Horehound tea addresses the symptoms of the common cold and improves intestinal health and digestive issues.
Horehound Digestive Tea
Pour a cup of hot water over 1 teaspoon of finely chopped Horehound (about one gram), allow 5 minutes to steep, then pass through a sieve and serve. For basic digestive problems, or to stimulate immediate appetite, drink one cup before each meal and several times a day if used as an expectorant cough medicine. Do not exceed a daily dose of 4.5 grams.
No side effects, if used as directed.
Liver Bile Tea Blend with horehound herb
A tea blending Horehound, with peppermint and dandelion root helps address the symptoms of bile problems. This tea requires 20 grams of Horehound herb, 10 grams of peppermint leaves and 10 grams of dandelion root. Pour hot water over 2 teaspoons of this mixture and allow 5 to 10 minutes to steep.
Drink one cup of tea three times a day for six weeks. For preexisting inflammation or a gallstone conditions, consult with your doctor in advance of using this tea mixture.
Horehound tea mixture for bronchial asthma
To prevent and relieve mild asthma attacks, Horehound works together with other herbs in tea mixtures. Only consider this remedy during asthma-free phases.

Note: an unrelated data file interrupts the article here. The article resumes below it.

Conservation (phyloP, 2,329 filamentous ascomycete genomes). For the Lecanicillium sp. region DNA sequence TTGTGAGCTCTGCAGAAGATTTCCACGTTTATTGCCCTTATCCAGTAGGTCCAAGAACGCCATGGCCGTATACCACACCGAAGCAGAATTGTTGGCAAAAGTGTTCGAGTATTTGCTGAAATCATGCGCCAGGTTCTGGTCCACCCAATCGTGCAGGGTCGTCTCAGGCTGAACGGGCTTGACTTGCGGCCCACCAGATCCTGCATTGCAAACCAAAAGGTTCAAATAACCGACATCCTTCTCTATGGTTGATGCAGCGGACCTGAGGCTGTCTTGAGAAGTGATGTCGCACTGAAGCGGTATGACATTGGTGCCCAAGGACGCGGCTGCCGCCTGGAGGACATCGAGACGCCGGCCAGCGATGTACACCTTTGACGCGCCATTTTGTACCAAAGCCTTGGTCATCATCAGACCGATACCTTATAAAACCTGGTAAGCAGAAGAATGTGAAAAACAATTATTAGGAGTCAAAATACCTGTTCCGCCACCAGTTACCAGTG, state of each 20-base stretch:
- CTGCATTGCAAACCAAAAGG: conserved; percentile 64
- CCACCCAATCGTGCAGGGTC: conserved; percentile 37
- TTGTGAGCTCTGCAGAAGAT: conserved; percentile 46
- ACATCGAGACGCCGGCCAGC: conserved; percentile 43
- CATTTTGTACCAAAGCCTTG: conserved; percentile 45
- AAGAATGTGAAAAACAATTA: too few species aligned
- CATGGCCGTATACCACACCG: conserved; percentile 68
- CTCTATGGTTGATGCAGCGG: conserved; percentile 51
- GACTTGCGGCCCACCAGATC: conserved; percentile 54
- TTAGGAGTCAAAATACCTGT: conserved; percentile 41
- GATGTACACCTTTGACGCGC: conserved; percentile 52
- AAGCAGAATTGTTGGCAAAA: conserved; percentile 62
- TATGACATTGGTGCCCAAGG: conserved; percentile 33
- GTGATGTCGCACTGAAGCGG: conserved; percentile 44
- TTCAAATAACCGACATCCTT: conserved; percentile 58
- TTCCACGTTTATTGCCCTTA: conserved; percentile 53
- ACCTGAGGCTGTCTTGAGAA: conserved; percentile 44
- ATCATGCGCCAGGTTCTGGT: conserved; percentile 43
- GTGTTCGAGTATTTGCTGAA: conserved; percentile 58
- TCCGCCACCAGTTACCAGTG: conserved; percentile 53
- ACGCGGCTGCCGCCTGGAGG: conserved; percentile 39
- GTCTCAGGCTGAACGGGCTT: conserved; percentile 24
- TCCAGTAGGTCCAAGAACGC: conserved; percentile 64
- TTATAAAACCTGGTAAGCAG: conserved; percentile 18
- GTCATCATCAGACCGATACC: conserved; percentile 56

Combine 20 grams each of Horehound (expectorant), Thyme Herb (antispasmodic and antiseptic) and Fennel Seed (stimulates the cilia in the respiratory tract). Pour a cup of hot water over 1 teaspoon of this mixture three times a day, allow 5 to 10 minutes to steep, sieve, and drink unsweetened.
Repeat over a period of three to four weeks. Thyme should not be taken by those with thyroid dysfunction or severe liver damage.
Horehound Wine for Inflammation in the Throat
Hildegard wrote: “The horehound is warm and has enough juice, and it helps against various illnesses,… And who is ill in the throat, boil horehound in water and strain boiled water through a cloth and add twice as much wine, and let it boil again in a bowl with some fat, and drinks it often, and he will be cured in the throat.“ – Hildegard of Bingen
Hildegard von Bingen recipe for horehound wine: